Expressions designating collectives, such as “the committee” or “the ships in the port”, may be interpreted de re or de dicto, depending on context, according as they pick out collectives defined by their members or collectives defined by some criterion for membership. We call these E-collectives and I-collectives respectively, and in this paper we explore in depth the relationship between these two categories. In particular, we identify important respects in which they differ, regarding the nature of the dependence of the (...) collective on its members, the nature of the parthood relation in which the members stand to the whole, and, from an application perspective, the different methods used for identifying the two forms of collective from large spatio-temporal data-sets. (shrink)
The notion of specification plays a key role in the developing science of computing. It is typically considered to be the keystone in the software development process. However, there is no single, generally agreed meaning of specification that bears close scrutiny. Instead there is a variety of different, although partially interlocking and overlapping interpretations of the term.We catalogue this varietal profusion and attempt to lay bare both the sources and consequences of each major alternative. We attempt to present the full (...) range of possibilities, and the biases inherent in each style of interpretation. (shrink)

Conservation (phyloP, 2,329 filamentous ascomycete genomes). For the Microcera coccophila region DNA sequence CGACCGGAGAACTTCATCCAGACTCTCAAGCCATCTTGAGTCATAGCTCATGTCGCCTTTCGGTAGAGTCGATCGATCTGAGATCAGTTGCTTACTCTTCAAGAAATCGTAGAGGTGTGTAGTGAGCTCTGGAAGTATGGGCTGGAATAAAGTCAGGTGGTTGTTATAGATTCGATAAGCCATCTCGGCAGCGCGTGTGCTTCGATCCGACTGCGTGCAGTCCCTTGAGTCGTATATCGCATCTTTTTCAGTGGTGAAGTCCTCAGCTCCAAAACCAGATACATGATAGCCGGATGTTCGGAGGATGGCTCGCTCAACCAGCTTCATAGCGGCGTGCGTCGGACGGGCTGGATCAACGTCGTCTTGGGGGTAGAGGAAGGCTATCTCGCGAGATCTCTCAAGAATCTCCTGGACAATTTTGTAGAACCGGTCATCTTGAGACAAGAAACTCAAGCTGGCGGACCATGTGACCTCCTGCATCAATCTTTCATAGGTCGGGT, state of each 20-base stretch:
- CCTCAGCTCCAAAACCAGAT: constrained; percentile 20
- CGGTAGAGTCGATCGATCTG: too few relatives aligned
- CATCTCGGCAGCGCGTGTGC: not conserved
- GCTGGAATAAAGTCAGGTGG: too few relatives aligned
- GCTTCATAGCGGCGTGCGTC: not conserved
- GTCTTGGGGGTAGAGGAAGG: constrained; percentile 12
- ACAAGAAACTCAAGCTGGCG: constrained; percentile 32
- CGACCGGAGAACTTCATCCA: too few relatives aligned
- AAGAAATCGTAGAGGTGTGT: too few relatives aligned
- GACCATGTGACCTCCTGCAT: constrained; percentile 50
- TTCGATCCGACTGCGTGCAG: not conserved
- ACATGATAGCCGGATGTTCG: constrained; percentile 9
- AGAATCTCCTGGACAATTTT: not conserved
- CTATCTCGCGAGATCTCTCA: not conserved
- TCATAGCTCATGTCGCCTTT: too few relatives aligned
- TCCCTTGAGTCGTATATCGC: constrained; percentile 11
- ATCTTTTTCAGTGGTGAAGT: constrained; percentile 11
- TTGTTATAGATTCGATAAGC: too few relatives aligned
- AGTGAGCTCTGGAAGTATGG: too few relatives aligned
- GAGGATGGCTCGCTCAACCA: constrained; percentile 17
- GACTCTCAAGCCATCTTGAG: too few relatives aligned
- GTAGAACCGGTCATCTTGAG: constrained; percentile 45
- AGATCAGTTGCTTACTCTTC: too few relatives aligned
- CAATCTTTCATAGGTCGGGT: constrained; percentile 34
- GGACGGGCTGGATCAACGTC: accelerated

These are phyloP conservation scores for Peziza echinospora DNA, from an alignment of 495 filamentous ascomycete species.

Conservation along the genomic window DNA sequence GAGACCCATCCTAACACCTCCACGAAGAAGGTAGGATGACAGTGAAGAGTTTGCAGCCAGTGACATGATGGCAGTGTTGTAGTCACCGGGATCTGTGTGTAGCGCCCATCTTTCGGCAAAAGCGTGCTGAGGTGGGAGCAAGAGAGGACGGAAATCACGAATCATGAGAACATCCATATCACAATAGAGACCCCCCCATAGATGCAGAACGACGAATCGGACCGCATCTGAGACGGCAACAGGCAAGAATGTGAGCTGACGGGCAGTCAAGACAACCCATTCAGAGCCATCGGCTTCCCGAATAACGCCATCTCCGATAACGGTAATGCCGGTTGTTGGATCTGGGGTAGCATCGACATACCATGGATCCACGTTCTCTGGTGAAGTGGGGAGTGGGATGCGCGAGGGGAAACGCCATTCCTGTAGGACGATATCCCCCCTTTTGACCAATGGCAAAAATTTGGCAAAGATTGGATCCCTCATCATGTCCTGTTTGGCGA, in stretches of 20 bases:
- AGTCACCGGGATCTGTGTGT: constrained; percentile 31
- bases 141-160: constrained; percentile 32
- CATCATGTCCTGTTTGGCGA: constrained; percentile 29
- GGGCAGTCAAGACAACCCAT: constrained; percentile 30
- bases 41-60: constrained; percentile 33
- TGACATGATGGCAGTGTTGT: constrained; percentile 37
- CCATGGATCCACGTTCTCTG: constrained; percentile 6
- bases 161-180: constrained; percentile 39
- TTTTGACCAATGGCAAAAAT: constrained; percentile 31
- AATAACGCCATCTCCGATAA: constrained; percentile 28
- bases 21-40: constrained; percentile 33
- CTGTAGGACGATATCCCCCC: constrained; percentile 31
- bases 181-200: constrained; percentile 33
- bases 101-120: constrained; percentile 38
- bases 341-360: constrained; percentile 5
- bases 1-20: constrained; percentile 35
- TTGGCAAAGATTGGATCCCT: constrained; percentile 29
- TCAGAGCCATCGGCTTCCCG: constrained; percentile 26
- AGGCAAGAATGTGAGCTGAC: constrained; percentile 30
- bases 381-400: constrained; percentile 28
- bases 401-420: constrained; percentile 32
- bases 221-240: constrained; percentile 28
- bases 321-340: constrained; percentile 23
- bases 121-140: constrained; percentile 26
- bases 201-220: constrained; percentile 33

The value of logic techniques in circuit design has been well-known for many years, but a thorough grounding in mathematical logic is needed for all stages of software development, especially program specification, verification and program transformation. In all these stages, logic underpins the theory, bearing out the dictum that Logic is the calculus of computer science. This book presents the subject of mathematical logic in order to provide a grounding for students in computer science.
In this paper we consider two key concepts from software engineering—‘specification’ and ‘implementation’—and explore their possible applications outside software engineering to other disciplines, notably the philosophy of action, evolutionary biology, and cognitive science. Throughout, the emphasis is on the gain in conceptual clarity that can be afforded by these concepts; it is not so much a matter of new knowledge or new theories but of a reorganization of existing knowledge and theories in a way that facilitates the transfer of insights (...) across a range of related fields. (shrink)